The opera premier will be broadcast live on Radio Rai - Radio3 on 7th May at 19:00. William Tell will be presented to the public by Alberto Mattioli at the Le conferenze del Regio which will take place at the Piccolo Regio Puccini on Wednesday 30th April at 17:30 and on Tuesday 6th May at 16:30 - when it resumed the title of Rossini absent for nearly fifty years in our theatre - at the Piccolo Regio Puccini held the conference Around William Tell by Prof. Pier Paolo Portinaro, organized in collaboration with the University of Turin - Department of Political Studies. Among the speakers there is: Professor Portinaro University of Turin (Between history, myth and legend); Prof. Maria Carolina Foi University of Trieste (the " Wilhelm Tell" by Schiller. A genealogy of human rights?) and Prof . Morello Riccardo University of Turin (Between nature and history. Considerations on the “William Tell “), the entrance is free.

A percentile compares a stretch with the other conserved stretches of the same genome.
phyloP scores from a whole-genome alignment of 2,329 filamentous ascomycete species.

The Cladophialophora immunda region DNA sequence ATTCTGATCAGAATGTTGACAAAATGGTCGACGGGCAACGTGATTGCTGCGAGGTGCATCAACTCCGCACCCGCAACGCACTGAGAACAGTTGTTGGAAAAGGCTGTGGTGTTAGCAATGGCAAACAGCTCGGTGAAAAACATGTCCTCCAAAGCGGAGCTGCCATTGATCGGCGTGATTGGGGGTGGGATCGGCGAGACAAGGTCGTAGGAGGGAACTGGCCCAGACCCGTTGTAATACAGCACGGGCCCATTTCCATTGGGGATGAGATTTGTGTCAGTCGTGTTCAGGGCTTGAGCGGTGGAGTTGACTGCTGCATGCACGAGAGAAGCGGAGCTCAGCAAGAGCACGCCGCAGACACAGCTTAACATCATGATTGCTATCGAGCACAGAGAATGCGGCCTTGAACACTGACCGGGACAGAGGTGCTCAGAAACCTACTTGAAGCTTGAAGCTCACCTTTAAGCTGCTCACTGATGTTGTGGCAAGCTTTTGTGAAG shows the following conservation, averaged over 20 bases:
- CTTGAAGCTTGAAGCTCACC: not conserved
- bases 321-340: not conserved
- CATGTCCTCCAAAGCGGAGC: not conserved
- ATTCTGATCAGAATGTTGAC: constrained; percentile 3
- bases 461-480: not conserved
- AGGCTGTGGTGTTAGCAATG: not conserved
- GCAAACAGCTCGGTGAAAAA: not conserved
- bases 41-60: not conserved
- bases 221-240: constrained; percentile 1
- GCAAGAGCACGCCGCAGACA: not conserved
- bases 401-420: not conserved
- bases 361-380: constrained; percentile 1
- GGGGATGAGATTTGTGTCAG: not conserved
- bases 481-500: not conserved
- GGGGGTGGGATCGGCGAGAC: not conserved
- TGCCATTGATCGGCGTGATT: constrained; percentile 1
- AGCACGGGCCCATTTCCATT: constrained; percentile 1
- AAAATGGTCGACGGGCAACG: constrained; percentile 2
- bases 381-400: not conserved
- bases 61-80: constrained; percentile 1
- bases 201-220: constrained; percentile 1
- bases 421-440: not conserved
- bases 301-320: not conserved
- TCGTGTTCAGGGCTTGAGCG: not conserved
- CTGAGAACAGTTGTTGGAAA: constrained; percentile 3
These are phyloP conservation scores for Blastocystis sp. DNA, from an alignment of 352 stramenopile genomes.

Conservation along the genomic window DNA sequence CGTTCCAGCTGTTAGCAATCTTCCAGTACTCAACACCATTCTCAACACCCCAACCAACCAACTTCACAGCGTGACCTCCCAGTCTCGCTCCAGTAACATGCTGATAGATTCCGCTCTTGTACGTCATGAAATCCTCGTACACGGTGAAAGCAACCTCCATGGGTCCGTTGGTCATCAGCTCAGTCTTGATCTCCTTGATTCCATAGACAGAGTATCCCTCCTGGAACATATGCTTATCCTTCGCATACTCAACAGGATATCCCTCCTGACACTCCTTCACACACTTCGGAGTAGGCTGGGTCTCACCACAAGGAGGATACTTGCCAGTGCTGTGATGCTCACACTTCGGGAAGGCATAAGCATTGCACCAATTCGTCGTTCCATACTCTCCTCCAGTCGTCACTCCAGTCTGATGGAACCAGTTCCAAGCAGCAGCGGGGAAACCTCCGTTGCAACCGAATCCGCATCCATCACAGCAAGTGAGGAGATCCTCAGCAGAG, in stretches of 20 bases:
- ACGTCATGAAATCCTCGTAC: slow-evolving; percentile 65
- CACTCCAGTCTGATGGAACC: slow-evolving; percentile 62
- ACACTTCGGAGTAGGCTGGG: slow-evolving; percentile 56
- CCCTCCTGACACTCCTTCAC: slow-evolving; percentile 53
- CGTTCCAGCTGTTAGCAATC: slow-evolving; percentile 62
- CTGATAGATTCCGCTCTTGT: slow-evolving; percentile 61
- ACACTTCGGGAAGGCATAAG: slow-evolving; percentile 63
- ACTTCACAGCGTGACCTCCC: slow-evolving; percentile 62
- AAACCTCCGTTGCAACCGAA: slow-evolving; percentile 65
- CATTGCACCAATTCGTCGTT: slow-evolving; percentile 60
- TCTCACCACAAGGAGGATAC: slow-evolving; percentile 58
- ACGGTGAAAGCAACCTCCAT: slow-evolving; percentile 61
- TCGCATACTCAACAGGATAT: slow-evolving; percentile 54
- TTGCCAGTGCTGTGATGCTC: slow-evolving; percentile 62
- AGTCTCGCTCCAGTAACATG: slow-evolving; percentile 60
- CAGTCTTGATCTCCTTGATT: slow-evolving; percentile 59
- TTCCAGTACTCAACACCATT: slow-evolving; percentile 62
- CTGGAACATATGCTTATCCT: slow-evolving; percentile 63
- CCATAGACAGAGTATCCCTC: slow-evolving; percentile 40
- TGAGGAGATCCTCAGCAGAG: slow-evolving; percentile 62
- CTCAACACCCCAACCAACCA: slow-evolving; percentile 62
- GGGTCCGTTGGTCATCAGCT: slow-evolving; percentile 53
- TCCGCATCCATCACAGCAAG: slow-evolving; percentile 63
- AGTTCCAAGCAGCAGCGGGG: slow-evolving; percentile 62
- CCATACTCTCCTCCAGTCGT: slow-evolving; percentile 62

As usual, you can follow the backstage and discover entertaining curiosity about interpreters and fitting, by looking at the Scketch of Passion of Paola Giunti on www.teatroregio.torino.it and on our channel YouTube.com / TeatroRegioTorino.
Ticket sale: Teatro Regio, Piazza Castello 215 - Tel 011.8815.241/242 at Infopiemonte - TorinoCultura on www.vivaticket.it or by phone with a credit card calling: 011.8815.270. For more information: 011.8815.557.
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Torino, 18 aprile 2014